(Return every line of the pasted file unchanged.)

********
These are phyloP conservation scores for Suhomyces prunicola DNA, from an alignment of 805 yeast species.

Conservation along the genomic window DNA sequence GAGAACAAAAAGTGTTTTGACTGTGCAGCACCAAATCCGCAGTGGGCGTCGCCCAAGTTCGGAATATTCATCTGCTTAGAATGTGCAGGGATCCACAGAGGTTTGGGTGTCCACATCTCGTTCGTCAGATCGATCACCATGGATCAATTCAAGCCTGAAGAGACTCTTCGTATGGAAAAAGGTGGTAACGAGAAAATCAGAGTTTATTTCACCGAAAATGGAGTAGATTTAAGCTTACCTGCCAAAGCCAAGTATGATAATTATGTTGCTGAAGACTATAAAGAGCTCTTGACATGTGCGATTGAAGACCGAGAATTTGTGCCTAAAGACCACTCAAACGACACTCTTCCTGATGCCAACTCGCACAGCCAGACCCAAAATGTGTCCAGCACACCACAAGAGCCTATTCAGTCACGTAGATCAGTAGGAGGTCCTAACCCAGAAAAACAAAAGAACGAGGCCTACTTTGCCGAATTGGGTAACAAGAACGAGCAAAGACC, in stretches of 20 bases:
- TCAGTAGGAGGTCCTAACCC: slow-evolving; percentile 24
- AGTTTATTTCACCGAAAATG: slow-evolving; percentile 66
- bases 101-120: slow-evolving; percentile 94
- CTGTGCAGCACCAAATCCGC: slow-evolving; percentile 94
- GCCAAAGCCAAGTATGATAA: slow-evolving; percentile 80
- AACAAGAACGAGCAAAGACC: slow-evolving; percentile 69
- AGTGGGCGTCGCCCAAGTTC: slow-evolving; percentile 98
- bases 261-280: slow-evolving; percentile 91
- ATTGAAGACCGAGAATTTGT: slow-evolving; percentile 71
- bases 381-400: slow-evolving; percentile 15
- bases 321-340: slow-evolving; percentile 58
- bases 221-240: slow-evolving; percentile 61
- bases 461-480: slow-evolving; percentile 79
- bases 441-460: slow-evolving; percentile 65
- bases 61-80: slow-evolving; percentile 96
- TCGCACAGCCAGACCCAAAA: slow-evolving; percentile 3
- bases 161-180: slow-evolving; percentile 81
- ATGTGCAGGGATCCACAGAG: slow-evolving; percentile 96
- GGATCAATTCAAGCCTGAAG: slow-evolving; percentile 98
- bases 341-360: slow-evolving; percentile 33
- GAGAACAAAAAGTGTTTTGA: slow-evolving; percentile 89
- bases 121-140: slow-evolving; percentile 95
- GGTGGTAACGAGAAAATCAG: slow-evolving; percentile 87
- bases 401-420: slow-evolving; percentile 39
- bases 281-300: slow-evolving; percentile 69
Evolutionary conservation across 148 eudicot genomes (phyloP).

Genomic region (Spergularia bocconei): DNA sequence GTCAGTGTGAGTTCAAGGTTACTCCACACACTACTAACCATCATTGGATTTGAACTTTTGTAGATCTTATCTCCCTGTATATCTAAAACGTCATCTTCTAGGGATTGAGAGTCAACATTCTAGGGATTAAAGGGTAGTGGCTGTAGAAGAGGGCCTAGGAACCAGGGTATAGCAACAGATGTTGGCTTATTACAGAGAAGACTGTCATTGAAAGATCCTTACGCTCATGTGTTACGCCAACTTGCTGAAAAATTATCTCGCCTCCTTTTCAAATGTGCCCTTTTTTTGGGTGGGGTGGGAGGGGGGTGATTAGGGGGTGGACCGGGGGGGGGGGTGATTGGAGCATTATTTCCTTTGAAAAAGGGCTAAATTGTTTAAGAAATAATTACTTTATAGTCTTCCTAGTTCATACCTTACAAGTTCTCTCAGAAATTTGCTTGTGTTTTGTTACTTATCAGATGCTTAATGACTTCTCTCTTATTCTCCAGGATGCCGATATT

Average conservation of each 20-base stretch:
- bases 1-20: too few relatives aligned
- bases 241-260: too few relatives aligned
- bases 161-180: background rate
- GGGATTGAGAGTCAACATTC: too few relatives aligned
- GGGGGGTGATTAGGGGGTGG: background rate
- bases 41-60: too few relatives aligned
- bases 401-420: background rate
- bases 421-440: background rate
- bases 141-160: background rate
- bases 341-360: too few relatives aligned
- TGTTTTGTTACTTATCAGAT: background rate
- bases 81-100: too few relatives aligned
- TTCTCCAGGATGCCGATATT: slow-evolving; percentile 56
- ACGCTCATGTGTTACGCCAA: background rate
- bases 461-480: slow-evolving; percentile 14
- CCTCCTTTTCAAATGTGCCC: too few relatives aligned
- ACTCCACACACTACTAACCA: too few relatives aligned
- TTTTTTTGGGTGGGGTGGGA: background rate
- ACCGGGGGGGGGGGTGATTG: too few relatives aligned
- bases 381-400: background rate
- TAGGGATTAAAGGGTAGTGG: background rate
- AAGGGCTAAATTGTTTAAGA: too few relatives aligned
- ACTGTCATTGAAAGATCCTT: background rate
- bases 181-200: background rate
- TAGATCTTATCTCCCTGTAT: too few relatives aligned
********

These are phyloP conservation scores for Suhomyces prunicola DNA, from an alignment of 805 yeast species.

Conservation along the genomic window DNA sequence GAGAACAAAAAGTGTTTTGACTGTGCAGCACCAAATCCGCAGTGGGCGTCGCCCAAGTTCGGAATATTCATCTGCTTAGAATGTGCAGGGATCCACAGAGGTTTGGGTGTCCACATCTCGTTCGTCAGATCGATCACCATGGATCAATTCAAGCCTGAAGAGACTCTTCGTATGGAAAAAGGTGGTAACGAGAAAATCAGAGTTTATTTCACCGAAAATGGAGTAGATTTAAGCTTACCTGCCAAAGCCAAGTATGATAATTATGTTGCTGAAGACTATAAAGAGCTCTTGACATGTGCGATTGAAGACCGAGAATTTGTGCCTAAAGACCACTCAAACGACACTCTTCCTGATGCCAACTCGCACAGCCAGACCCAAAATGTGTCCAGCACACCACAAGAGCCTATTCAGTCACGTAGATCAGTAGGAGGTCCTAACCCAGAAAAACAAAAGAACGAGGCCTACTTTGCCGAATTGGGTAACAAGAACGAGCAAAGACC, in stretches of 20 bases:
- TCAGTAGGAGGTCCTAACCC: slow-evolving; percentile 24
- AGTTTATTTCACCGAAAATG: slow-evolving; percentile 66
- bases 101-120: slow-evolving; percentile 94
- CTGTGCAGCACCAAATCCGC: slow-evolving; percentile 94
- GCCAAAGCCAAGTATGATAA: slow-evolving; percentile 80
- AACAAGAACGAGCAAAGACC: slow-evolving; percentile 69
- AGTGGGCGTCGCCCAAGTTC: slow-evolving; percentile 98
- bases 261-280: slow-evolving; percentile 91
- ATTGAAGACCGAGAATTTGT: slow-evolving; percentile 71
- bases 381-400: slow-evolving; percentile 15
- bases 321-340: slow-evolving; percentile 58
- bases 221-240: slow-evolving; percentile 61
- bases 461-480: slow-evolving; percentile 79
- bases 441-460: slow-evolving; percentile 65
- bases 61-80: slow-evolving; percentile 96
- TCGCACAGCCAGACCCAAAA: slow-evolving; percentile 3
- bases 161-180: slow-evolving; percentile 81
- ATGTGCAGGGATCCACAGAG: slow-evolving; percentile 96
- GGATCAATTCAAGCCTGAAG: slow-evolving; percentile 98
- bases 341-360: slow-evolving; percentile 33
- GAGAACAAAAAGTGTTTTGA: slow-evolving; percentile 89
- bases 121-140: slow-evolving; percentile 95
- GGTGGTAACGAGAAAATCAG: slow-evolving; percentile 87
- bases 401-420: slow-evolving; percentile 39
- bases 281-300: slow-evolving; percentile 69
Evolutionary conservation across 148 eudicot genomes (phyloP).

Genomic region (Spergularia bocconei): DNA sequence GTCAGTGTGAGTTCAAGGTTACTCCACACACTACTAACCATCATTGGATTTGAACTTTTGTAGATCTTATCTCCCTGTATATCTAAAACGTCATCTTCTAGGGATTGAGAGTCAACATTCTAGGGATTAAAGGGTAGTGGCTGTAGAAGAGGGCCTAGGAACCAGGGTATAGCAACAGATGTTGGCTTATTACAGAGAAGACTGTCATTGAAAGATCCTTACGCTCATGTGTTACGCCAACTTGCTGAAAAATTATCTCGCCTCCTTTTCAAATGTGCCCTTTTTTTGGGTGGGGTGGGAGGGGGGTGATTAGGGGGTGGACCGGGGGGGGGGGTGATTGGAGCATTATTTCCTTTGAAAAAGGGCTAAATTGTTTAAGAAATAATTACTTTATAGTCTTCCTAGTTCATACCTTACAAGTTCTCTCAGAAATTTGCTTGTGTTTTGTTACTTATCAGATGCTTAATGACTTCTCTCTTATTCTCCAGGATGCCGATATT

Average conservation of each 20-base stretch:
- bases 1-20: too few relatives aligned
- bases 241-260: too few relatives aligned
- bases 161-180: background rate
- GGGATTGAGAGTCAACATTC: too few relatives aligned
- GGGGGGTGATTAGGGGGTGG: background rate
- bases 41-60: too few relatives aligned
- bases 401-420: background rate
- bases 421-440: background rate
- bases 141-160: background rate
- bases 341-360: too few relatives aligned
- TGTTTTGTTACTTATCAGAT: background rate
- bases 81-100: too few relatives aligned
- TTCTCCAGGATGCCGATATT: slow-evolving; percentile 56
- ACGCTCATGTGTTACGCCAA: background rate
- bases 461-480: slow-evolving; percentile 14
- CCTCCTTTTCAAATGTGCCC: too few relatives aligned
- ACTCCACACACTACTAACCA: too few relatives aligned
- TTTTTTTGGGTGGGGTGGGA: background rate
- ACCGGGGGGGGGGGTGATTG: too few relatives aligned
- bases 381-400: background rate
- TAGGGATTAAAGGGTAGTGG: background rate
- AAGGGCTAAATTGTTTAAGA: too few relatives aligned
- ACTGTCATTGAAAGATCCTT: background rate
- bases 181-200: background rate
- TAGATCTTATCTCCCTGTAT: too few relatives aligned